Even for a team manager of Aki Ajo’s standing, 2021 has been quite the year. The Finn has resided over one of the most successful seasons ever for his squad as his riders Remy Gardner and Raul Fernandez contest the Moto2 World Championship, while Pedro Acosta comfortably leads the Moto3 standings.
The success of Ajo’s team came into focus at the recent Austrian Grand Prix, where Fernandez scored the 100th victory for Ajo Motorsport, quite an achievement for a squad that made its debut with Mika Kallio all the way back in 2001. Incredibly, his riders have won 14 of the 24 races in the Moto2 and Moto3 classes this year.
But more than results, the Finn and his slick Red Bull KTM Ajo structure play a key role in developing and educating young talent for the Austrian factory. Take a look at the current MotoGP grid and Marc Márquez, Johann Zarco, Jack Miller, Miguel Oliveira, Brad Binder, Jorge Martin and, to a lesser extent, Iker Lecuona have all passed through his garage – that’s 31% of the current MotoGP grid.
In his own words, Ajo sees his job as “50% is to achieve results and 50% to educate and develop riders for the future, for MotoGP.” That is just one of many topics covered in this interview, held in June before the summer break. Across 20 minutes Ajo also shared his thoughts on maintaining team harmony when both his riders are fighting for a title, working with the bright talents of Fernandez and Acosta and how to fix the current problem that is Moto3.
Q: What has been the secret to your team’s success in 2021?
Aki Ajo: First of all, I’m happy the season has started so well. But on the other hand, I’ve been here long enough to understand it cannot be like this all the time. In Moto2 we are thankful and happy that since we started in 2015 we’ve won races every year. I can’t say we’ve had difficult or bad seasons in Moto2 so far. If I remember correctly nearly every year we were top three in the championship, and each year we had podiums and several wins.
So we have to be really happy. This season we have such a strong team and such a strong couple of riders. Hopefully we can continue at least close to this performance. But we understand it cannot always be the same and that problems are sometimes coming. That’s why racing is so challenging and interesting. But it’s not easy.
In Moto3 I’m so happy that last year, when we changed our team structure back to two riders, we found the old feeling and the old system again. Already last year we were quite happy after two or three difficult years with a one-rider team in Moto3. But we found the success again. We know Moto3 is a really challenging category at the moment and it’s really difficult to be there all the time. Riders are fast in practices, even some riders are dominating practices but in Moto3 you never know who will win. It’s so much about tactics, strategies and also luck. It’s sometimes like a war rather than a race. Even if you find good pace and speed, it’s even more difficult than the bigger categories to guarantee your rider is on top every weekend. So I’m really happy that we’ve been fighting for the podiums in nearly every race.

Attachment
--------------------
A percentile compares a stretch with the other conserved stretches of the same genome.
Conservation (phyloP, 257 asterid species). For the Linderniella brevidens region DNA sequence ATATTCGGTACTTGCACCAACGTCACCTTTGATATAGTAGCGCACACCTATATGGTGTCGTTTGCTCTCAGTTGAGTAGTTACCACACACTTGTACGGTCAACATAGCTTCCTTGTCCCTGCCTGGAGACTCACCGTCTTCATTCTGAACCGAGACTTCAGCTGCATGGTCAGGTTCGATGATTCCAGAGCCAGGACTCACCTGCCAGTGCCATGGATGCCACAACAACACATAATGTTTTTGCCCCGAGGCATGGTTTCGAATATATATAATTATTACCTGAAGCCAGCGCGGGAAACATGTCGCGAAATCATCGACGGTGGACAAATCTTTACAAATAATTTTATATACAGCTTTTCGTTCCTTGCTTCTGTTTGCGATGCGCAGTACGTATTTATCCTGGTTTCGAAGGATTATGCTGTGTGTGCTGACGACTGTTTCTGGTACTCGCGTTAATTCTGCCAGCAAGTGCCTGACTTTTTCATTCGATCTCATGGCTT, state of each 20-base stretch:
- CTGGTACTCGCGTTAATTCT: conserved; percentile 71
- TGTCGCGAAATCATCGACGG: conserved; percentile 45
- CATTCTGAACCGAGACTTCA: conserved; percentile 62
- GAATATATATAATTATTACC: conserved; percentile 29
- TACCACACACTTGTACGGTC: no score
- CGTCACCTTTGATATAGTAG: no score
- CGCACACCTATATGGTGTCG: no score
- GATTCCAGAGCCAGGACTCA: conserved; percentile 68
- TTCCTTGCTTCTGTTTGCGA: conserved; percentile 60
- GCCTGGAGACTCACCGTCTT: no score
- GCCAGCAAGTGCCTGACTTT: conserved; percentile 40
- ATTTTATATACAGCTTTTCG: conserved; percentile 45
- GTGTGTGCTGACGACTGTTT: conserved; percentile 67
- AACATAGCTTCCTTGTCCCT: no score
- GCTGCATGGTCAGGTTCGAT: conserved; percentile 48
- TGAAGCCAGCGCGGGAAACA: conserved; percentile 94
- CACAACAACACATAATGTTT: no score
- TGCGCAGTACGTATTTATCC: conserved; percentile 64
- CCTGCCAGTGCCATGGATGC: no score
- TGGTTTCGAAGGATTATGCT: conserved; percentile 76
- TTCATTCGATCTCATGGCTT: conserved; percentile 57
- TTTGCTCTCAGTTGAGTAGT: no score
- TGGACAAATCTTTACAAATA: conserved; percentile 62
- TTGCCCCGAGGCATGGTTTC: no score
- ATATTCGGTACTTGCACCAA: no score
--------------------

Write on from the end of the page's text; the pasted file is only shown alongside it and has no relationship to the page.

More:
Q: One of this year’s big stories has been Raul Fernandez’s speed. It was your decision late last season to move him up to Moto2 even though he hadn’t won a single grand prix at that time. What was your thinking at that point?
AA: I have known Raul many years and I was interested in having him in our team for many years. When it happened nearly two years ago, already in this moment I was sure he would be a rider for us in the bigger categories. His riding style and how he was practicing with the bigger bikes showed us. Last year was really challenging because the season started so late. It basically started in mid-July and by August everyone was waiting for you to make decisions if riders were going to Moto2 or not.
I was breaking this situation because I wanted to see more if he was mentally ready. Riding-wise I didn’t see any problem. But mentally? On the other hand we were working a lot on this. Raul improved a lot mentally last year. He showed really good and big steps, how he was maturing during the season. Especially he was much calmer and more focussed on everything. In the second half of the season he really improved his race performance. OK, it was quite late. But when we were talking with Red Bull, KTM and our main partners, it was really clear. It was late but it was clear.
Q: No one in Moto2 history scored as many points in the first half of their rookie campaign as Raul. How do you explain this?
To read the remaining 1825 words of this article, you need to sign up to become a MotoMatters.com site supporter by taking out a subscription. You can find out more about subscribing to MotoMatters.com here. If you are already a subscriber, log in to read the full text.
This is part of a regular series of unique insights into the world of motorcycle racing, exclusive for MotoMatters.com site supporters. The series includes interviews, background information, in-depth analysis, and opinion, and is available to everyone supporting the site by taking out a subscription.
If you would like to read more of our exclusive content you can join the growing band of site supporters, by taking out a subscription here. If you prefer, you can also support us on our Patreon page and get access to the same exclusive material there.